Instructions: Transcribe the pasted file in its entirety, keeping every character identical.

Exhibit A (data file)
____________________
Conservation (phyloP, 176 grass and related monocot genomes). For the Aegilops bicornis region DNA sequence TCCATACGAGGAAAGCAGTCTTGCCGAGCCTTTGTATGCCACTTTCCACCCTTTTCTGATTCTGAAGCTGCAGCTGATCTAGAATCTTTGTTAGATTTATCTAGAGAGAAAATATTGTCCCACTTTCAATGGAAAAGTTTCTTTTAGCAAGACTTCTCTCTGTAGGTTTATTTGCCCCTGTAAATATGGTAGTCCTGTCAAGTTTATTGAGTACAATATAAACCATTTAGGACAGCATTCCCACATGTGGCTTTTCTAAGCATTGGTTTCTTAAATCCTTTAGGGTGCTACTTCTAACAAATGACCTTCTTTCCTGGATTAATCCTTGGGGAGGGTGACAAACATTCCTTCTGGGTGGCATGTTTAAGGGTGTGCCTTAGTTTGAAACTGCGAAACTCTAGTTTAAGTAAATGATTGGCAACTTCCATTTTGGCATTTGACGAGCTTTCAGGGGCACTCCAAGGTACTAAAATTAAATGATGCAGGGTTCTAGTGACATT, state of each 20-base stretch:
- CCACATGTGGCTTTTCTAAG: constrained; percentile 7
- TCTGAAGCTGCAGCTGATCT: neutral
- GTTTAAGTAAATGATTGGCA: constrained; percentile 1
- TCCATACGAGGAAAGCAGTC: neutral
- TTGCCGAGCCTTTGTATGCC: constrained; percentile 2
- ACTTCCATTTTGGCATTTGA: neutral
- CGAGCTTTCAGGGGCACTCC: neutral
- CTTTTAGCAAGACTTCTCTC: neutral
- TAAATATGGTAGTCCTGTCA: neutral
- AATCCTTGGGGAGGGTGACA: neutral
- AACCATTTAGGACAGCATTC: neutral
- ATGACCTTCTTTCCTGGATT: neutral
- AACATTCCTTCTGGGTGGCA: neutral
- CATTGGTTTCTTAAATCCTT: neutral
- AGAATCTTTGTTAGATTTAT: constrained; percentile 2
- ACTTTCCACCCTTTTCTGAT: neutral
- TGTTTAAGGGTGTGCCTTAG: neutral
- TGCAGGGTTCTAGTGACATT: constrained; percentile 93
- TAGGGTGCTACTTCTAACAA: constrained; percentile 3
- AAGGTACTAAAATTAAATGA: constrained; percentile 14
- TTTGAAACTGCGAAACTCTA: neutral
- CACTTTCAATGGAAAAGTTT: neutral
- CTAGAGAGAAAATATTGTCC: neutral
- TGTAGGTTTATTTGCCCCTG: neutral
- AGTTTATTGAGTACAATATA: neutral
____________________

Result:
Conservation (phyloP, 176 grass and related monocot genomes). For the Aegilops bicornis region DNA sequence TCCATACGAGGAAAGCAGTCTTGCCGAGCCTTTGTATGCCACTTTCCACCCTTTTCTGATTCTGAAGCTGCAGCTGATCTAGAATCTTTGTTAGATTTATCTAGAGAGAAAATATTGTCCCACTTTCAATGGAAAAGTTTCTTTTAGCAAGACTTCTCTCTGTAGGTTTATTTGCCCCTGTAAATATGGTAGTCCTGTCAAGTTTATTGAGTACAATATAAACCATTTAGGACAGCATTCCCACATGTGGCTTTTCTAAGCATTGGTTTCTTAAATCCTTTAGGGTGCTACTTCTAACAAATGACCTTCTTTCCTGGATTAATCCTTGGGGAGGGTGACAAACATTCCTTCTGGGTGGCATGTTTAAGGGTGTGCCTTAGTTTGAAACTGCGAAACTCTAGTTTAAGTAAATGATTGGCAACTTCCATTTTGGCATTTGACGAGCTTTCAGGGGCACTCCAAGGTACTAAAATTAAATGATGCAGGGTTCTAGTGACATT, state of each 20-base stretch:
- CCACATGTGGCTTTTCTAAG: constrained; percentile 7
- TCTGAAGCTGCAGCTGATCT: neutral
- GTTTAAGTAAATGATTGGCA: constrained; percentile 1
- TCCATACGAGGAAAGCAGTC: neutral
- TTGCCGAGCCTTTGTATGCC: constrained; percentile 2
- ACTTCCATTTTGGCATTTGA: neutral
- CGAGCTTTCAGGGGCACTCC: neutral
- CTTTTAGCAAGACTTCTCTC: neutral
- TAAATATGGTAGTCCTGTCA: neutral
- AATCCTTGGGGAGGGTGACA: neutral
- AACCATTTAGGACAGCATTC: neutral
- ATGACCTTCTTTCCTGGATT: neutral
- AACATTCCTTCTGGGTGGCA: neutral
- CATTGGTTTCTTAAATCCTT: neutral
- AGAATCTTTGTTAGATTTAT: constrained; percentile 2
- ACTTTCCACCCTTTTCTGAT: neutral
- TGTTTAAGGGTGTGCCTTAG: neutral
- TGCAGGGTTCTAGTGACATT: constrained; percentile 93
- TAGGGTGCTACTTCTAACAA: constrained; percentile 3
- AAGGTACTAAAATTAAATGA: constrained; percentile 14
- TTTGAAACTGCGAAACTCTA: neutral
- CACTTTCAATGGAAAAGTTT: neutral
- CTAGAGAGAAAATATTGTCC: neutral
- TGTAGGTTTATTTGCCCCTG: neutral
- AGTTTATTGAGTACAATATA: neutral